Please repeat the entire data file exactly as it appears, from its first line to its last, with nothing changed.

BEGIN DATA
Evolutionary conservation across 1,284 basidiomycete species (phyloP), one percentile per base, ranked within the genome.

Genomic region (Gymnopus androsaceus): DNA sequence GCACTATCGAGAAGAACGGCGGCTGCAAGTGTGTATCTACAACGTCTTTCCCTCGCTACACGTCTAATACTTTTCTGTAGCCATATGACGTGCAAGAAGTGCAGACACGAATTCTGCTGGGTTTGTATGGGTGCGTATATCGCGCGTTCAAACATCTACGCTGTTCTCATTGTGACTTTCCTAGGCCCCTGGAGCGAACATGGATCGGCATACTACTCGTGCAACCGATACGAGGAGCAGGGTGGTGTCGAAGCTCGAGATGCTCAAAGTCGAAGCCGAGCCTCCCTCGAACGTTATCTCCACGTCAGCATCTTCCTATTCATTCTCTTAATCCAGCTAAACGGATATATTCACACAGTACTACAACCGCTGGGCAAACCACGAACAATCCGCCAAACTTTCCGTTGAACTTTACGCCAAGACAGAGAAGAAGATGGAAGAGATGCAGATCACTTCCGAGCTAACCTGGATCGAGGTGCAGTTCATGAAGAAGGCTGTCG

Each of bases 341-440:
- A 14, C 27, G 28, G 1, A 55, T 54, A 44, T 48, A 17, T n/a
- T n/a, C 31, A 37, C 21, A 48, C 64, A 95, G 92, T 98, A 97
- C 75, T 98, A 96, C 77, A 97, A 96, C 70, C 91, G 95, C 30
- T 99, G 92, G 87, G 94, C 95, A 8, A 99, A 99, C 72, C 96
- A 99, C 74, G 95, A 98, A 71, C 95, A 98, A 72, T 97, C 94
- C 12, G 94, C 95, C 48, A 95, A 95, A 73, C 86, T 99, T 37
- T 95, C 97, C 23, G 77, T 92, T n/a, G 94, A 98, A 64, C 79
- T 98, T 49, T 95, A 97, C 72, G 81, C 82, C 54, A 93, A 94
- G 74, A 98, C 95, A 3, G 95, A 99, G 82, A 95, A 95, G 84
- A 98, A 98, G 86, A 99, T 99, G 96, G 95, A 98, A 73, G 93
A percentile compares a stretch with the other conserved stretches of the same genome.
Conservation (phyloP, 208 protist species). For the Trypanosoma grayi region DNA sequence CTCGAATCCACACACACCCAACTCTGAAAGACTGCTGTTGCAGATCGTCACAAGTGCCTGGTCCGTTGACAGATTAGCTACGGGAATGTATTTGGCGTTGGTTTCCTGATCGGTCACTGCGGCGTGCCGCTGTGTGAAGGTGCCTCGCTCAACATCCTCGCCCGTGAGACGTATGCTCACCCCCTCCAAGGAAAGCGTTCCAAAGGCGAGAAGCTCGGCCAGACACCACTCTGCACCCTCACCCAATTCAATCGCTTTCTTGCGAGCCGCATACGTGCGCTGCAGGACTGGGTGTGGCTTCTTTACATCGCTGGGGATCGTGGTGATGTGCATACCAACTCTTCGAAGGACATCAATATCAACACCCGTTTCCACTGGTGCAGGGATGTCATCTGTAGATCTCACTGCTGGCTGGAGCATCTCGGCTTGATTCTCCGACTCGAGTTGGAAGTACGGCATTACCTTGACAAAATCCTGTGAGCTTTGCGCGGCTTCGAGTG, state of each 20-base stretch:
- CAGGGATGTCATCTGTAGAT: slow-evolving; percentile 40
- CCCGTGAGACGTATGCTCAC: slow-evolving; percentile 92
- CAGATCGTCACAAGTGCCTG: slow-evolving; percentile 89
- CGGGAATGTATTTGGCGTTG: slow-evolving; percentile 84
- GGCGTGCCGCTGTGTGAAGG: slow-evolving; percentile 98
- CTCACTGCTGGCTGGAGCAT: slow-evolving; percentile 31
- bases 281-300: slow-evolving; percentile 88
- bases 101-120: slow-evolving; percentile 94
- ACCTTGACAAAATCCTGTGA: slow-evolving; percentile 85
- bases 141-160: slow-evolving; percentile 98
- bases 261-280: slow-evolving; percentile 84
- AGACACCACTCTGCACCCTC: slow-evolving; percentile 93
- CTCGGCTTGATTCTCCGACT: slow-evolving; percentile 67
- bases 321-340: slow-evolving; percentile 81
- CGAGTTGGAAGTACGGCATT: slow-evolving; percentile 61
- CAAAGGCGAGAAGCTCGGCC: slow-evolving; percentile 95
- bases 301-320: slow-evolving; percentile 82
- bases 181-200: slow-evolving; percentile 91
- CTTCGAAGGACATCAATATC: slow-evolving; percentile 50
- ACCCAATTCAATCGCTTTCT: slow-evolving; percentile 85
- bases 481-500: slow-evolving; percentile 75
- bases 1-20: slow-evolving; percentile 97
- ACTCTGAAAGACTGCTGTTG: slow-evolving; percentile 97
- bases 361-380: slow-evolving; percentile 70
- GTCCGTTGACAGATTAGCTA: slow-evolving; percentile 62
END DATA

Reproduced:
Evolutionary conservation across 1,284 basidiomycete species (phyloP), one percentile per base, ranked within the genome.

Genomic region (Gymnopus androsaceus): DNA sequence GCACTATCGAGAAGAACGGCGGCTGCAAGTGTGTATCTACAACGTCTTTCCCTCGCTACACGTCTAATACTTTTCTGTAGCCATATGACGTGCAAGAAGTGCAGACACGAATTCTGCTGGGTTTGTATGGGTGCGTATATCGCGCGTTCAAACATCTACGCTGTTCTCATTGTGACTTTCCTAGGCCCCTGGAGCGAACATGGATCGGCATACTACTCGTGCAACCGATACGAGGAGCAGGGTGGTGTCGAAGCTCGAGATGCTCAAAGTCGAAGCCGAGCCTCCCTCGAACGTTATCTCCACGTCAGCATCTTCCTATTCATTCTCTTAATCCAGCTAAACGGATATATTCACACAGTACTACAACCGCTGGGCAAACCACGAACAATCCGCCAAACTTTCCGTTGAACTTTACGCCAAGACAGAGAAGAAGATGGAAGAGATGCAGATCACTTCCGAGCTAACCTGGATCGAGGTGCAGTTCATGAAGAAGGCTGTCG

Each of bases 341-440:
- A 14, C 27, G 28, G 1, A 55, T 54, A 44, T 48, A 17, T n/a
- T n/a, C 31, A 37, C 21, A 48, C 64, A 95, G 92, T 98, A 97
- C 75, T 98, A 96, C 77, A 97, A 96, C 70, C 91, G 95, C 30
- T 99, G 92, G 87, G 94, C 95, A 8, A 99, A 99, C 72, C 96
- A 99, C 74, G 95, A 98, A 71, C 95, A 98, A 72, T 97, C 94
- C 12, G 94, C 95, C 48, A 95, A 95, A 73, C 86, T 99, T 37
- T 95, C 97, C 23, G 77, T 92, T n/a, G 94, A 98, A 64, C 79
- T 98, T 49, T 95, A 97, C 72, G 81, C 82, C 54, A 93, A 94
- G 74, A 98, C 95, A 3, G 95, A 99, G 82, A 95, A 95, G 84
- A 98, A 98, G 86, A 99, T 99, G 96, G 95, A 98, A 73, G 93
A percentile compares a stretch with the other conserved stretches of the same genome.
Conservation (phyloP, 208 protist species). For the Trypanosoma grayi region DNA sequence CTCGAATCCACACACACCCAACTCTGAAAGACTGCTGTTGCAGATCGTCACAAGTGCCTGGTCCGTTGACAGATTAGCTACGGGAATGTATTTGGCGTTGGTTTCCTGATCGGTCACTGCGGCGTGCCGCTGTGTGAAGGTGCCTCGCTCAACATCCTCGCCCGTGAGACGTATGCTCACCCCCTCCAAGGAAAGCGTTCCAAAGGCGAGAAGCTCGGCCAGACACCACTCTGCACCCTCACCCAATTCAATCGCTTTCTTGCGAGCCGCATACGTGCGCTGCAGGACTGGGTGTGGCTTCTTTACATCGCTGGGGATCGTGGTGATGTGCATACCAACTCTTCGAAGGACATCAATATCAACACCCGTTTCCACTGGTGCAGGGATGTCATCTGTAGATCTCACTGCTGGCTGGAGCATCTCGGCTTGATTCTCCGACTCGAGTTGGAAGTACGGCATTACCTTGACAAAATCCTGTGAGCTTTGCGCGGCTTCGAGTG, state of each 20-base stretch:
- CAGGGATGTCATCTGTAGAT: slow-evolving; percentile 40
- CCCGTGAGACGTATGCTCAC: slow-evolving; percentile 92
- CAGATCGTCACAAGTGCCTG: slow-evolving; percentile 89
- CGGGAATGTATTTGGCGTTG: slow-evolving; percentile 84
- GGCGTGCCGCTGTGTGAAGG: slow-evolving; percentile 98
- CTCACTGCTGGCTGGAGCAT: slow-evolving; percentile 31
- bases 281-300: slow-evolving; percentile 88
- bases 101-120: slow-evolving; percentile 94
- ACCTTGACAAAATCCTGTGA: slow-evolving; percentile 85
- bases 141-160: slow-evolving; percentile 98
- bases 261-280: slow-evolving; percentile 84
- AGACACCACTCTGCACCCTC: slow-evolving; percentile 93
- CTCGGCTTGATTCTCCGACT: slow-evolving; percentile 67
- bases 321-340: slow-evolving; percentile 81
- CGAGTTGGAAGTACGGCATT: slow-evolving; percentile 61
- CAAAGGCGAGAAGCTCGGCC: slow-evolving; percentile 95
- bases 301-320: slow-evolving; percentile 82
- bases 181-200: slow-evolving; percentile 91
- CTTCGAAGGACATCAATATC: slow-evolving; percentile 50
- ACCCAATTCAATCGCTTTCT: slow-evolving; percentile 85
- bases 481-500: slow-evolving; percentile 75
- bases 1-20: slow-evolving; percentile 97
- ACTCTGAAAGACTGCTGTTG: slow-evolving; percentile 97
- bases 361-380: slow-evolving; percentile 70
- GTCCGTTGACAGATTAGCTA: slow-evolving; percentile 62